With the coinciding crises of climate change, biodiversity loss and human population growth the planet needs production systems that increase usable productivity while maintaining the services the environment provides. There is also an urgent need to recover services and biodiversity that have been lost through poor land management/use.

The philosophy behind Regenerative/Holistic Planned Grazing is that livestock are used in a high intensity / short duration grazing scheme so that soil health is improved, facilitating the carbon and water cycles and increasing diversity and productivity in fauna (domesticated and wild, vertebrate and invertebrate) and flora.  While there is reasonable evidence for the benefits of this approach in temperate ecosystems, further work is required to validate this, and to develop good practice to achieve this in dry, nutrient poor savannahs.

A research and training project was initiated in February 2021, with the valued support of Investec,  with the objective to validate the ecological, economic and social benefits of holistic planned grazing on a multiple land-use site, measuring the impact of planned grazing on land degradation, soil restoration and carbon sequestration and comparing this to traditional land management on adjacent properties.

The key objectives for the first year of this planned multi-year study were;

  • Baseline data collection for vegetation and soil factors
  • Baseline data collection for key faunal groups (termites, butterflies and birds)
  • Analysis of soil samples for carbon and other nutrients
  • Analysis of the economic viability of planned grazing relative to traditional models

SAWC, and the supporters of this work, including Investec, are working together to support reduced carbon emission, increased carbon sequestration, skills development in the communities living near the western boundary of Kruger National Park, and to raise awareness of the SAWC as part of these initiatives. This is being done by trying regenerative land practices, through cattle manipulation (planned grazing) and measuring these impacts. The site is then used to train herders and other personal associated with regenerative land use.

The first year of work was largely exploratory and a ‘set-up’ phase, where investigation of what can be achieved and what is ‘working’, as well as establishing relationships with the landowners/managers was at the core. A considerable amount of good work has been accomplished in this time with the support of Investec.

The project is located on sections of three adjacent properties near Gravelotte and it is here where the Southern African Wildlife College has proposed a long-term study to track the effect of this change of management. This by contrasting the results with those of neighbouring properties that continue to practice traditional selective rotational grazing for cattle or cattle and unmanaged wildlife.

The objectives of this research project have now been expanded to:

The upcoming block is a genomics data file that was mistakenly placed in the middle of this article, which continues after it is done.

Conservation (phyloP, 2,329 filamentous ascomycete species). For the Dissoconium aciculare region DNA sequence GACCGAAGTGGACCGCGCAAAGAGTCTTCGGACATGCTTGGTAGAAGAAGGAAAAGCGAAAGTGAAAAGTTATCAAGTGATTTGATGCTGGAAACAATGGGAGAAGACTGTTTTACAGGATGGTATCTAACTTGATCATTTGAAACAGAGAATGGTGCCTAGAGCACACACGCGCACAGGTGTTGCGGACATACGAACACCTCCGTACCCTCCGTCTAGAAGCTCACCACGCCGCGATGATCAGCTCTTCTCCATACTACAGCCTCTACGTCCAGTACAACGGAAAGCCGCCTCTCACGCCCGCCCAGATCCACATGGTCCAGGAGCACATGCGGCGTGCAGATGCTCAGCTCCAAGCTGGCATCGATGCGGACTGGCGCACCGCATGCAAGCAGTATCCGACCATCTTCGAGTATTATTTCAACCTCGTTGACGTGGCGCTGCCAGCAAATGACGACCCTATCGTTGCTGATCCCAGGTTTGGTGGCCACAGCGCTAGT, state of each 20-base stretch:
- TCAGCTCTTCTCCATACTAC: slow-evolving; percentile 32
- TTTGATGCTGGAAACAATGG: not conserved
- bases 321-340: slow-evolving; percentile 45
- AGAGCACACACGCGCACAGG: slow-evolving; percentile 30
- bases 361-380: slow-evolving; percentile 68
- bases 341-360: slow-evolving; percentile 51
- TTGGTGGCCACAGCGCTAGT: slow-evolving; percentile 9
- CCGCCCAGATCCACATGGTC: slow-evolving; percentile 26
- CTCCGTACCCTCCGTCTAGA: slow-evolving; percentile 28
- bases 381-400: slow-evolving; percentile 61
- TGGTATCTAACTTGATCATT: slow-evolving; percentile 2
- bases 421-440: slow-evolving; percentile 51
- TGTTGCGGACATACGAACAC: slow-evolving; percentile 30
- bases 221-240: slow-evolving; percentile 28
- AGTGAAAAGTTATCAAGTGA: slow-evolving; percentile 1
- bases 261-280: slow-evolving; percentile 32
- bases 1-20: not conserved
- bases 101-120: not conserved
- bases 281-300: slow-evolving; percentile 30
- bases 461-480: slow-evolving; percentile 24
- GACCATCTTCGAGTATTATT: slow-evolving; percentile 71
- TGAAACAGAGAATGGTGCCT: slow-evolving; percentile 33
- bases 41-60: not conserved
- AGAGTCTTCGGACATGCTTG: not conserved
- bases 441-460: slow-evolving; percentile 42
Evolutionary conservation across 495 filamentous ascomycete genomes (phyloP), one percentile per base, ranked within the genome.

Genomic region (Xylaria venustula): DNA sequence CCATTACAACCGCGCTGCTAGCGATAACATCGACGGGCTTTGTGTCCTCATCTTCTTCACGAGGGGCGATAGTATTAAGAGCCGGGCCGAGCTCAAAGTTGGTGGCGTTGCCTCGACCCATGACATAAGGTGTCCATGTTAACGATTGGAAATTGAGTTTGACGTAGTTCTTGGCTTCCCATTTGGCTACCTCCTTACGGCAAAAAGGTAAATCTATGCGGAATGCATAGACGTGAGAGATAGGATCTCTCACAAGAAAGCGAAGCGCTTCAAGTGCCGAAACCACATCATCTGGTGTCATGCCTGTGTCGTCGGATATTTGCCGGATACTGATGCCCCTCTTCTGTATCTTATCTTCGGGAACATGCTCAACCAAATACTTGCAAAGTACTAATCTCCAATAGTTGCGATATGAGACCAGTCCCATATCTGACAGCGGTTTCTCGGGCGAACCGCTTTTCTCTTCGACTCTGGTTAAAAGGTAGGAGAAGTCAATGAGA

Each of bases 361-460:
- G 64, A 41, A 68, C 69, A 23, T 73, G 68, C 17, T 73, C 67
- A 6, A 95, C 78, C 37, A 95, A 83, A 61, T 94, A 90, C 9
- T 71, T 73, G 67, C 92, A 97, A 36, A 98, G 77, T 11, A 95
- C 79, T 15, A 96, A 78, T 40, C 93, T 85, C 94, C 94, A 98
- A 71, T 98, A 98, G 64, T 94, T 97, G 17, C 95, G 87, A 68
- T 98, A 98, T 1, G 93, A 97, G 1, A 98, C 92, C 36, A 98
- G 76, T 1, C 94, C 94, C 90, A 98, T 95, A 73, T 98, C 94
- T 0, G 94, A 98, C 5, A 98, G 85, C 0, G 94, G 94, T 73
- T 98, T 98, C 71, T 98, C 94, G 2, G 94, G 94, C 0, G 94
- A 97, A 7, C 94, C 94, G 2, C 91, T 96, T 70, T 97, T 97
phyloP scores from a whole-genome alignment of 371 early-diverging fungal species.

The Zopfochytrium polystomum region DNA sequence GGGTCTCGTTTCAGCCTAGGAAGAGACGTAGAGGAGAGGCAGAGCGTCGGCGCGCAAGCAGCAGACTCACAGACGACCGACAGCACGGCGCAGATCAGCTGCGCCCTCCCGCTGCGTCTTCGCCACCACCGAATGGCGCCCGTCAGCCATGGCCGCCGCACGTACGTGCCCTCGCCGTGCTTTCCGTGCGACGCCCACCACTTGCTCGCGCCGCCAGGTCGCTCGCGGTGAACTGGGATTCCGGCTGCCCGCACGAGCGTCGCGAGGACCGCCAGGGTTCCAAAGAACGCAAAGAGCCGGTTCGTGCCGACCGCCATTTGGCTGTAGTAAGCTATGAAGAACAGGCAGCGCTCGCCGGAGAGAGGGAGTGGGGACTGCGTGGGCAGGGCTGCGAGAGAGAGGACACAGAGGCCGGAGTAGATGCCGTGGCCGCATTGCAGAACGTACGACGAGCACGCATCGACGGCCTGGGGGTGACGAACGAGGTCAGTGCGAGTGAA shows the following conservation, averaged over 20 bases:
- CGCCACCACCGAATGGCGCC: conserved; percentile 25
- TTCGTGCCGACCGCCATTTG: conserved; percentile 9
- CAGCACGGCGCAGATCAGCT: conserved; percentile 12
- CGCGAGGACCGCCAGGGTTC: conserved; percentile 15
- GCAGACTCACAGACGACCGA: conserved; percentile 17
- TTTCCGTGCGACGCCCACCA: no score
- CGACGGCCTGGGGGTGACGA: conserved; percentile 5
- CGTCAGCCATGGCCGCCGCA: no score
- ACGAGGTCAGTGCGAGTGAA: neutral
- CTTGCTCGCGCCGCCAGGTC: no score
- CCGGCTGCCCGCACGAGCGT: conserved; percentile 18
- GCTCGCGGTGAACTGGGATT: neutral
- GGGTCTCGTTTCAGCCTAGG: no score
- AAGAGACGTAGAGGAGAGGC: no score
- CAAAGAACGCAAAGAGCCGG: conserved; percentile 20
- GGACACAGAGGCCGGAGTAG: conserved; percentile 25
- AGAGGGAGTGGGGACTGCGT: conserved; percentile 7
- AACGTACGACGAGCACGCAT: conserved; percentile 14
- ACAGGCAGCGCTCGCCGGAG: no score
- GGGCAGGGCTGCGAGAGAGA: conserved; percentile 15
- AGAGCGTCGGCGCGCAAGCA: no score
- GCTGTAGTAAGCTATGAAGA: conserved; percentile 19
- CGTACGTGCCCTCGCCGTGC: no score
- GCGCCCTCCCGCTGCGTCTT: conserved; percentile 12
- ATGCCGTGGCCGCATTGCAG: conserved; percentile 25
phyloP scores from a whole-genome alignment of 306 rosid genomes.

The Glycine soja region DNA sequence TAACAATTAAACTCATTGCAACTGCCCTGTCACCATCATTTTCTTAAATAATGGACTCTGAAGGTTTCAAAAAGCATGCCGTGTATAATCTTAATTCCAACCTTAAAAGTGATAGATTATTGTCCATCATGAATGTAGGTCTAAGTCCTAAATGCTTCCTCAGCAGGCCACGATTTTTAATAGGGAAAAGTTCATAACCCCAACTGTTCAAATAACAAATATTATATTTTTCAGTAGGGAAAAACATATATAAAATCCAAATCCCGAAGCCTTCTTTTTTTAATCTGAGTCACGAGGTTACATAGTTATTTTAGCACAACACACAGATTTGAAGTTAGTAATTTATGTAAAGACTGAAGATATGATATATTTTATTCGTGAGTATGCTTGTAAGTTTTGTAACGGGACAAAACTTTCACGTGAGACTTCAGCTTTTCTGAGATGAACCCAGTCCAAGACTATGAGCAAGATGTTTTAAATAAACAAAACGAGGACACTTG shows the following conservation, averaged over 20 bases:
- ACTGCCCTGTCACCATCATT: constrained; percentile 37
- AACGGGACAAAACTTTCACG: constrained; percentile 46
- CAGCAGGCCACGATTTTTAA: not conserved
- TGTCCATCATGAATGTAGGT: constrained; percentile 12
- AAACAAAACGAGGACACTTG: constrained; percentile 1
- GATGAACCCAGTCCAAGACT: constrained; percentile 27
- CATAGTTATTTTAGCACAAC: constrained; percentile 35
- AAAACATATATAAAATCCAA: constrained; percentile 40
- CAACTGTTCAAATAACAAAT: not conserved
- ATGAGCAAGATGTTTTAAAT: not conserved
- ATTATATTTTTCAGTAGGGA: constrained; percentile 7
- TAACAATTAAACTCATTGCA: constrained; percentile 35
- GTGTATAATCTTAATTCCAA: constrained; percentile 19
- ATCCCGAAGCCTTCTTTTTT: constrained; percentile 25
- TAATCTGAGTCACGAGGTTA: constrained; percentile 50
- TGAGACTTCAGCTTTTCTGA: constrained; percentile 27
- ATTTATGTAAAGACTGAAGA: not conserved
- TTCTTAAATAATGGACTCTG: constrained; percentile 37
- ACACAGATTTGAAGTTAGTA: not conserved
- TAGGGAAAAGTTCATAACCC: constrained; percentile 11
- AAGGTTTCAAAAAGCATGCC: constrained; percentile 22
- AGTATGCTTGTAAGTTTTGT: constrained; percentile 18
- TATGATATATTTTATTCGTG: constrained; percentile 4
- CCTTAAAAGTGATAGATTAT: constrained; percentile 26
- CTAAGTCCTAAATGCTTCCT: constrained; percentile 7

• Validate the regenerative/holistic planned grazing (HPG) process – does it achieve restoration through improved soil health, biodiversity, resilience, ecosystem services and what is the business case for this practice i.e. is it economically viable.
  • Implement and document adaptive management in a controlled real-world situation to achieve these benefits
  • Train students, community and commercial livestock herders/owners in the best practice of HPG
  • Communicate and demonstrate how far the HPG process achieves these benefits in a real-world African lowveld situation
  • Use the project and the site for the applied learning component of the new applied Diploma in Natural Resource Management (undergoing the accreditation process), which will be offered by the SAWC (3rd year students)
  • Use the project and the site for applied research into best practice in climate change, human-wildlife conflict etc.
  • Monitor the project continuously and evaluation, which will be done annually to assess progress and objectives achieved.

The work conducted thus far includes:

  • Climate Change & Biodiversity baseline and monitoring
  • Baseline water infiltration and storage
  • Termite activity monitoring at fixed points – 12 months of data has been recorded thus far and is ongoing.  
  • Drone survey for monitoring – the second annual survey was completed in May/June 2022 and the data analysis has been completed.
  • Annual biodiversity indicator monitoring – the annual surveys of birds and butterfly species were conducted as per the work programme
  • Soil Health – biodiversity and microbiology baseline data
  • Livestock spatial land use data
  • Cattle spatial use monitoring 
  • Economics and viability data
  • Implementation of a training programme

Additional  activities:

  • Establish sustainable funding for the longitudinal study site
  • Locate, prepare and establish a research camp
  • Regular stakeholder meetings with landowners and managers

The College’s sincere thanks is extended to Investec for enabling this project and for the continued and vital support provided to this important project.